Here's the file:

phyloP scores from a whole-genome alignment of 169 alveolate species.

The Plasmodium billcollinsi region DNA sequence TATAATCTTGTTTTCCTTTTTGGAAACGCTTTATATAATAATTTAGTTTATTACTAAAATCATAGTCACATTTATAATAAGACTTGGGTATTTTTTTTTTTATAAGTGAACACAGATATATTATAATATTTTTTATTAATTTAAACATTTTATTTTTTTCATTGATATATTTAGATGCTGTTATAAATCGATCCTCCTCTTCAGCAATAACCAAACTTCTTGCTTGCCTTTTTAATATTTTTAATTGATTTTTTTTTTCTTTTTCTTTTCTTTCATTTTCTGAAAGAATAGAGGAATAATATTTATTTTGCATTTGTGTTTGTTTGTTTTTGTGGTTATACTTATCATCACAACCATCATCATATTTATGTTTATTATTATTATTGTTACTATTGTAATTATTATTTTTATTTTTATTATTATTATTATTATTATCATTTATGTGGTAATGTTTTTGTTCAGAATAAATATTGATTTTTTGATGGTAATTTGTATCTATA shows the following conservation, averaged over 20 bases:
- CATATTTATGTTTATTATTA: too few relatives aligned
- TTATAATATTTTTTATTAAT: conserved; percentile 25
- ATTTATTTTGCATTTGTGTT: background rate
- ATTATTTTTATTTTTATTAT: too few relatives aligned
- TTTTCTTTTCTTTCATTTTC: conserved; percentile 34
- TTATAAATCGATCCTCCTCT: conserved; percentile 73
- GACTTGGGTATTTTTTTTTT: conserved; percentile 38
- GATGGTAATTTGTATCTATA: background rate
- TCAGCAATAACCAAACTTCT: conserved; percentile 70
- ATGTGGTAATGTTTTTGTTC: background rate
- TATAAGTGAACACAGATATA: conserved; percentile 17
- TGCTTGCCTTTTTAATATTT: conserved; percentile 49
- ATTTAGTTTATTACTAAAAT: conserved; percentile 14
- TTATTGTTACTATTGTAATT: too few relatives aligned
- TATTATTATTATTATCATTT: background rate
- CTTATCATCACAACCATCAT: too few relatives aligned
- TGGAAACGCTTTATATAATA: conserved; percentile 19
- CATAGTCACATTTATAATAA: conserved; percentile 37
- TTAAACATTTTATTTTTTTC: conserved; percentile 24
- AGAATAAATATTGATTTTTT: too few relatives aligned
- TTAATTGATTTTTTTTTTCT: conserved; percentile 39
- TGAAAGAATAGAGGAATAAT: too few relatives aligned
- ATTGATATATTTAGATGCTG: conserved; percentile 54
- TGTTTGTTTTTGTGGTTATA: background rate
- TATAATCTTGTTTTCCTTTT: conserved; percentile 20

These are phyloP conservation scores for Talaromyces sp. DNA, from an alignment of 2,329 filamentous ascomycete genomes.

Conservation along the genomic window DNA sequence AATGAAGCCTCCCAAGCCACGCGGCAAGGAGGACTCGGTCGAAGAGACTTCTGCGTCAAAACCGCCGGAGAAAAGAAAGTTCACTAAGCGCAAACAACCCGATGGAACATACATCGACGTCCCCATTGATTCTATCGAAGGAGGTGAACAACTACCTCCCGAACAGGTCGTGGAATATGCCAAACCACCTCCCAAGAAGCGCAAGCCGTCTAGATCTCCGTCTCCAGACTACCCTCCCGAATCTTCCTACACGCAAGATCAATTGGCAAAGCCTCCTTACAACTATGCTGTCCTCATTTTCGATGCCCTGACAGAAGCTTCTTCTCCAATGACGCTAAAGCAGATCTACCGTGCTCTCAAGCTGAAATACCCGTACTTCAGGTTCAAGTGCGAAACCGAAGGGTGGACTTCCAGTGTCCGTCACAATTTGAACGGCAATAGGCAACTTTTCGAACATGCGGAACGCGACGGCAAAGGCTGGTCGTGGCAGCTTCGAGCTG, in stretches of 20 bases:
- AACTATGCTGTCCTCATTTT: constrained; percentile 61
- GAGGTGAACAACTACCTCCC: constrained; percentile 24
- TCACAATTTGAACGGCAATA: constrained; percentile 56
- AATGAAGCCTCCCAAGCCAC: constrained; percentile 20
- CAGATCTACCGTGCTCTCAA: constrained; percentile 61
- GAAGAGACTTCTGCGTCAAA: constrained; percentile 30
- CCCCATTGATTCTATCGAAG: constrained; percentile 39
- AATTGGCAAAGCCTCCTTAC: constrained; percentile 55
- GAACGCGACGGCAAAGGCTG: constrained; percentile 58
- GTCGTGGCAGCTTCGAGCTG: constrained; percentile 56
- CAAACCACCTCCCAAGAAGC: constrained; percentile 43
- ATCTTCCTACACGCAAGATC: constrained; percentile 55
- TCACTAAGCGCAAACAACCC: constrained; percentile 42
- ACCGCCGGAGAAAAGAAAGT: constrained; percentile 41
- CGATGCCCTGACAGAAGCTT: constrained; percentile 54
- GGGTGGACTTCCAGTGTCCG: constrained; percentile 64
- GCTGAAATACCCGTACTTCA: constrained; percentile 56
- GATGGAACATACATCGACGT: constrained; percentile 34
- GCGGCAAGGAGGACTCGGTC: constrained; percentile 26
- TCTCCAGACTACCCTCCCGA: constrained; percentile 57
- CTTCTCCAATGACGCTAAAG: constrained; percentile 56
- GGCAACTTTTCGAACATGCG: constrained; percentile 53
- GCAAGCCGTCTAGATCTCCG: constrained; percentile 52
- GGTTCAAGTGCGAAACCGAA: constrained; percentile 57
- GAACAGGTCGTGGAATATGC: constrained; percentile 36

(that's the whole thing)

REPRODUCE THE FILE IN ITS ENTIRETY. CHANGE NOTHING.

phyloP scores from a whole-genome alignment of 169 alveolate species.

The Plasmodium billcollinsi region DNA sequence TATAATCTTGTTTTCCTTTTTGGAAACGCTTTATATAATAATTTAGTTTATTACTAAAATCATAGTCACATTTATAATAAGACTTGGGTATTTTTTTTTTTATAAGTGAACACAGATATATTATAATATTTTTTATTAATTTAAACATTTTATTTTTTTCATTGATATATTTAGATGCTGTTATAAATCGATCCTCCTCTTCAGCAATAACCAAACTTCTTGCTTGCCTTTTTAATATTTTTAATTGATTTTTTTTTTCTTTTTCTTTTCTTTCATTTTCTGAAAGAATAGAGGAATAATATTTATTTTGCATTTGTGTTTGTTTGTTTTTGTGGTTATACTTATCATCACAACCATCATCATATTTATGTTTATTATTATTATTGTTACTATTGTAATTATTATTTTTATTTTTATTATTATTATTATTATTATCATTTATGTGGTAATGTTTTTGTTCAGAATAAATATTGATTTTTTGATGGTAATTTGTATCTATA shows the following conservation, averaged over 20 bases:
- CATATTTATGTTTATTATTA: too few relatives aligned
- TTATAATATTTTTTATTAAT: conserved; percentile 25
- ATTTATTTTGCATTTGTGTT: background rate
- ATTATTTTTATTTTTATTAT: too few relatives aligned
- TTTTCTTTTCTTTCATTTTC: conserved; percentile 34
- TTATAAATCGATCCTCCTCT: conserved; percentile 73
- GACTTGGGTATTTTTTTTTT: conserved; percentile 38
- GATGGTAATTTGTATCTATA: background rate
- TCAGCAATAACCAAACTTCT: conserved; percentile 70
- ATGTGGTAATGTTTTTGTTC: background rate
- TATAAGTGAACACAGATATA: conserved; percentile 17
- TGCTTGCCTTTTTAATATTT: conserved; percentile 49
- ATTTAGTTTATTACTAAAAT: conserved; percentile 14
- TTATTGTTACTATTGTAATT: too few relatives aligned
- TATTATTATTATTATCATTT: background rate
- CTTATCATCACAACCATCAT: too few relatives aligned
- TGGAAACGCTTTATATAATA: conserved; percentile 19
- CATAGTCACATTTATAATAA: conserved; percentile 37
- TTAAACATTTTATTTTTTTC: conserved; percentile 24
- AGAATAAATATTGATTTTTT: too few relatives aligned
- TTAATTGATTTTTTTTTTCT: conserved; percentile 39
- TGAAAGAATAGAGGAATAAT: too few relatives aligned
- ATTGATATATTTAGATGCTG: conserved; percentile 54
- TGTTTGTTTTTGTGGTTATA: background rate
- TATAATCTTGTTTTCCTTTT: conserved; percentile 20

These are phyloP conservation scores for Talaromyces sp. DNA, from an alignment of 2,329 filamentous ascomycete genomes.

Conservation along the genomic window DNA sequence AATGAAGCCTCCCAAGCCACGCGGCAAGGAGGACTCGGTCGAAGAGACTTCTGCGTCAAAACCGCCGGAGAAAAGAAAGTTCACTAAGCGCAAACAACCCGATGGAACATACATCGACGTCCCCATTGATTCTATCGAAGGAGGTGAACAACTACCTCCCGAACAGGTCGTGGAATATGCCAAACCACCTCCCAAGAAGCGCAAGCCGTCTAGATCTCCGTCTCCAGACTACCCTCCCGAATCTTCCTACACGCAAGATCAATTGGCAAAGCCTCCTTACAACTATGCTGTCCTCATTTTCGATGCCCTGACAGAAGCTTCTTCTCCAATGACGCTAAAGCAGATCTACCGTGCTCTCAAGCTGAAATACCCGTACTTCAGGTTCAAGTGCGAAACCGAAGGGTGGACTTCCAGTGTCCGTCACAATTTGAACGGCAATAGGCAACTTTTCGAACATGCGGAACGCGACGGCAAAGGCTGGTCGTGGCAGCTTCGAGCTG, in stretches of 20 bases:
- AACTATGCTGTCCTCATTTT: constrained; percentile 61
- GAGGTGAACAACTACCTCCC: constrained; percentile 24
- TCACAATTTGAACGGCAATA: constrained; percentile 56
- AATGAAGCCTCCCAAGCCAC: constrained; percentile 20
- CAGATCTACCGTGCTCTCAA: constrained; percentile 61
- GAAGAGACTTCTGCGTCAAA: constrained; percentile 30
- CCCCATTGATTCTATCGAAG: constrained; percentile 39
- AATTGGCAAAGCCTCCTTAC: constrained; percentile 55
- GAACGCGACGGCAAAGGCTG: constrained; percentile 58
- GTCGTGGCAGCTTCGAGCTG: constrained; percentile 56
- CAAACCACCTCCCAAGAAGC: constrained; percentile 43
- ATCTTCCTACACGCAAGATC: constrained; percentile 55
- TCACTAAGCGCAAACAACCC: constrained; percentile 42
- ACCGCCGGAGAAAAGAAAGT: constrained; percentile 41
- CGATGCCCTGACAGAAGCTT: constrained; percentile 54
- GGGTGGACTTCCAGTGTCCG: constrained; percentile 64
- GCTGAAATACCCGTACTTCA: constrained; percentile 56
- GATGGAACATACATCGACGT: constrained; percentile 34
- GCGGCAAGGAGGACTCGGTC: constrained; percentile 26
- TCTCCAGACTACCCTCCCGA: constrained; percentile 57
- CTTCTCCAATGACGCTAAAG: constrained; percentile 56
- GGCAACTTTTCGAACATGCG: constrained; percentile 53
- GCAAGCCGTCTAGATCTCCG: constrained; percentile 52
- GGTTCAAGTGCGAAACCGAA: constrained; percentile 57
- GAACAGGTCGTGGAATATGC: constrained; percentile 36